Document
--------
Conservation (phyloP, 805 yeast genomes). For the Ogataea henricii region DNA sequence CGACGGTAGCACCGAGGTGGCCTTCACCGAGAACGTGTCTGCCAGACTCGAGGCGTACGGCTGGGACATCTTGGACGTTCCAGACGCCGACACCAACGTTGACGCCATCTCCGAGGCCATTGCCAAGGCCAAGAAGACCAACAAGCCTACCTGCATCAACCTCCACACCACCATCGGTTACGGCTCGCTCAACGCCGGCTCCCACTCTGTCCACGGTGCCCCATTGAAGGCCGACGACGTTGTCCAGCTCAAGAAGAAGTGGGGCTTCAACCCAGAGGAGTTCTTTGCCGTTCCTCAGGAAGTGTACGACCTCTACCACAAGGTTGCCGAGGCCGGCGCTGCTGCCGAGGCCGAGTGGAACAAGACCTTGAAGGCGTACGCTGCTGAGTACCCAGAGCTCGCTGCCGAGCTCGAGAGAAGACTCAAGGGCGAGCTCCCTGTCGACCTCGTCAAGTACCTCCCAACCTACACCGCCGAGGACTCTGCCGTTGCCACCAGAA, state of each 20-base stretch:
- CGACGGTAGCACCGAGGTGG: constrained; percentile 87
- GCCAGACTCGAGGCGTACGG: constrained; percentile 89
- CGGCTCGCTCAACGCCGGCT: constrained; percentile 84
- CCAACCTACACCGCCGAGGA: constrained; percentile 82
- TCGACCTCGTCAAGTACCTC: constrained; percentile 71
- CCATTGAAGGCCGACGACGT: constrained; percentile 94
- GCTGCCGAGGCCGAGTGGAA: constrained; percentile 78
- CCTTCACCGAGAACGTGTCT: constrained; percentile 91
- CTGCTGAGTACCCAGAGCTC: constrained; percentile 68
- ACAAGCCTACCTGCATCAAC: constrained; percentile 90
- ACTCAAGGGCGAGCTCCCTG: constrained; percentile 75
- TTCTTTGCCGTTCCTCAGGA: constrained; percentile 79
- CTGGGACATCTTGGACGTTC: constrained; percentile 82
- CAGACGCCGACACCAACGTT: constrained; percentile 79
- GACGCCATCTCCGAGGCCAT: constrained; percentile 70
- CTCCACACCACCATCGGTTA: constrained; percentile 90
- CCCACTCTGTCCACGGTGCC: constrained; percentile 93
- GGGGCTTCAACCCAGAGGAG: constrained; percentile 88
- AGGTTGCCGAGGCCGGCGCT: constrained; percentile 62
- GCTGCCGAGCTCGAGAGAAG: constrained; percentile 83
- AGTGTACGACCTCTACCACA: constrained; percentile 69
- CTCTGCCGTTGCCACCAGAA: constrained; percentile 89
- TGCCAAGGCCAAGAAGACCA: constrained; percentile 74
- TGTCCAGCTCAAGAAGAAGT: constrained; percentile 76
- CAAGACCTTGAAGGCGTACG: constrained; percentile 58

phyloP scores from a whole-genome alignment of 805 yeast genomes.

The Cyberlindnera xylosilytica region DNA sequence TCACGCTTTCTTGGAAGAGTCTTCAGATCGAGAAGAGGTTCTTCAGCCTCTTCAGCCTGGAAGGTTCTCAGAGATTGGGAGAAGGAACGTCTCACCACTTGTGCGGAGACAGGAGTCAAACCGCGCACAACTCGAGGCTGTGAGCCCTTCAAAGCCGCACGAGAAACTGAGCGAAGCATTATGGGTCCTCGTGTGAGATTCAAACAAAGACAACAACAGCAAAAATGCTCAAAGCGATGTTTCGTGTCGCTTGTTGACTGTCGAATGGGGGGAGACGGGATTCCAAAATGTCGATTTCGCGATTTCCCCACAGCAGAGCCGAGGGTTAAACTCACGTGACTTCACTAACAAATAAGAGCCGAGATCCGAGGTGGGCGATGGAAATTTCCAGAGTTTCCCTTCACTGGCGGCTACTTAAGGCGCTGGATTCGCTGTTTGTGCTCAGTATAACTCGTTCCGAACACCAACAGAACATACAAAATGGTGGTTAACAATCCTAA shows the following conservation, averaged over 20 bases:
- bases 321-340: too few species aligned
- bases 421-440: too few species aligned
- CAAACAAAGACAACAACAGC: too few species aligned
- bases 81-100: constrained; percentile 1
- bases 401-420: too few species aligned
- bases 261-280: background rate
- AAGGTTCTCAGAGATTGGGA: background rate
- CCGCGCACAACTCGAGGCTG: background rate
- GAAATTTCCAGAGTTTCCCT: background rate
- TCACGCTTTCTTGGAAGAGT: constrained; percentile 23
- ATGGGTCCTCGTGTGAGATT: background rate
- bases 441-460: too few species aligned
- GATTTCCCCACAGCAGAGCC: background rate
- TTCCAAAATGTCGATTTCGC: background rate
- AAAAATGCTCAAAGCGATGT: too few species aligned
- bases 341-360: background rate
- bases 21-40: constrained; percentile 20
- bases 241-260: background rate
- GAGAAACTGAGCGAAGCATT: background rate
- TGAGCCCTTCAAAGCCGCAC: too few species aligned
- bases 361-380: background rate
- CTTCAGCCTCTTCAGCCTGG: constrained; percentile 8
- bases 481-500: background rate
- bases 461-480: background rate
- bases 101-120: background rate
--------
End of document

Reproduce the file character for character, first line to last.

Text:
Conservation (phyloP, 805 yeast genomes). For the Ogataea henricii region DNA sequence CGACGGTAGCACCGAGGTGGCCTTCACCGAGAACGTGTCTGCCAGACTCGAGGCGTACGGCTGGGACATCTTGGACGTTCCAGACGCCGACACCAACGTTGACGCCATCTCCGAGGCCATTGCCAAGGCCAAGAAGACCAACAAGCCTACCTGCATCAACCTCCACACCACCATCGGTTACGGCTCGCTCAACGCCGGCTCCCACTCTGTCCACGGTGCCCCATTGAAGGCCGACGACGTTGTCCAGCTCAAGAAGAAGTGGGGCTTCAACCCAGAGGAGTTCTTTGCCGTTCCTCAGGAAGTGTACGACCTCTACCACAAGGTTGCCGAGGCCGGCGCTGCTGCCGAGGCCGAGTGGAACAAGACCTTGAAGGCGTACGCTGCTGAGTACCCAGAGCTCGCTGCCGAGCTCGAGAGAAGACTCAAGGGCGAGCTCCCTGTCGACCTCGTCAAGTACCTCCCAACCTACACCGCCGAGGACTCTGCCGTTGCCACCAGAA, state of each 20-base stretch:
- CGACGGTAGCACCGAGGTGG: constrained; percentile 87
- GCCAGACTCGAGGCGTACGG: constrained; percentile 89
- CGGCTCGCTCAACGCCGGCT: constrained; percentile 84
- CCAACCTACACCGCCGAGGA: constrained; percentile 82
- TCGACCTCGTCAAGTACCTC: constrained; percentile 71
- CCATTGAAGGCCGACGACGT: constrained; percentile 94
- GCTGCCGAGGCCGAGTGGAA: constrained; percentile 78
- CCTTCACCGAGAACGTGTCT: constrained; percentile 91
- CTGCTGAGTACCCAGAGCTC: constrained; percentile 68
- ACAAGCCTACCTGCATCAAC: constrained; percentile 90
- ACTCAAGGGCGAGCTCCCTG: constrained; percentile 75
- TTCTTTGCCGTTCCTCAGGA: constrained; percentile 79
- CTGGGACATCTTGGACGTTC: constrained; percentile 82
- CAGACGCCGACACCAACGTT: constrained; percentile 79
- GACGCCATCTCCGAGGCCAT: constrained; percentile 70
- CTCCACACCACCATCGGTTA: constrained; percentile 90
- CCCACTCTGTCCACGGTGCC: constrained; percentile 93
- GGGGCTTCAACCCAGAGGAG: constrained; percentile 88
- AGGTTGCCGAGGCCGGCGCT: constrained; percentile 62
- GCTGCCGAGCTCGAGAGAAG: constrained; percentile 83
- AGTGTACGACCTCTACCACA: constrained; percentile 69
- CTCTGCCGTTGCCACCAGAA: constrained; percentile 89
- TGCCAAGGCCAAGAAGACCA: constrained; percentile 74
- TGTCCAGCTCAAGAAGAAGT: constrained; percentile 76
- CAAGACCTTGAAGGCGTACG: constrained; percentile 58

phyloP scores from a whole-genome alignment of 805 yeast genomes.

The Cyberlindnera xylosilytica region DNA sequence TCACGCTTTCTTGGAAGAGTCTTCAGATCGAGAAGAGGTTCTTCAGCCTCTTCAGCCTGGAAGGTTCTCAGAGATTGGGAGAAGGAACGTCTCACCACTTGTGCGGAGACAGGAGTCAAACCGCGCACAACTCGAGGCTGTGAGCCCTTCAAAGCCGCACGAGAAACTGAGCGAAGCATTATGGGTCCTCGTGTGAGATTCAAACAAAGACAACAACAGCAAAAATGCTCAAAGCGATGTTTCGTGTCGCTTGTTGACTGTCGAATGGGGGGAGACGGGATTCCAAAATGTCGATTTCGCGATTTCCCCACAGCAGAGCCGAGGGTTAAACTCACGTGACTTCACTAACAAATAAGAGCCGAGATCCGAGGTGGGCGATGGAAATTTCCAGAGTTTCCCTTCACTGGCGGCTACTTAAGGCGCTGGATTCGCTGTTTGTGCTCAGTATAACTCGTTCCGAACACCAACAGAACATACAAAATGGTGGTTAACAATCCTAA shows the following conservation, averaged over 20 bases:
- bases 321-340: too few species aligned
- bases 421-440: too few species aligned
- CAAACAAAGACAACAACAGC: too few species aligned
- bases 81-100: constrained; percentile 1
- bases 401-420: too few species aligned
- bases 261-280: background rate
- AAGGTTCTCAGAGATTGGGA: background rate
- CCGCGCACAACTCGAGGCTG: background rate
- GAAATTTCCAGAGTTTCCCT: background rate
- TCACGCTTTCTTGGAAGAGT: constrained; percentile 23
- ATGGGTCCTCGTGTGAGATT: background rate
- bases 441-460: too few species aligned
- GATTTCCCCACAGCAGAGCC: background rate
- TTCCAAAATGTCGATTTCGC: background rate
- AAAAATGCTCAAAGCGATGT: too few species aligned
- bases 341-360: background rate
- bases 21-40: constrained; percentile 20
- bases 241-260: background rate
- GAGAAACTGAGCGAAGCATT: background rate
- TGAGCCCTTCAAAGCCGCAC: too few species aligned
- bases 361-380: background rate
- CTTCAGCCTCTTCAGCCTGG: constrained; percentile 8
- bases 481-500: background rate
- bases 461-480: background rate
- bases 101-120: background rate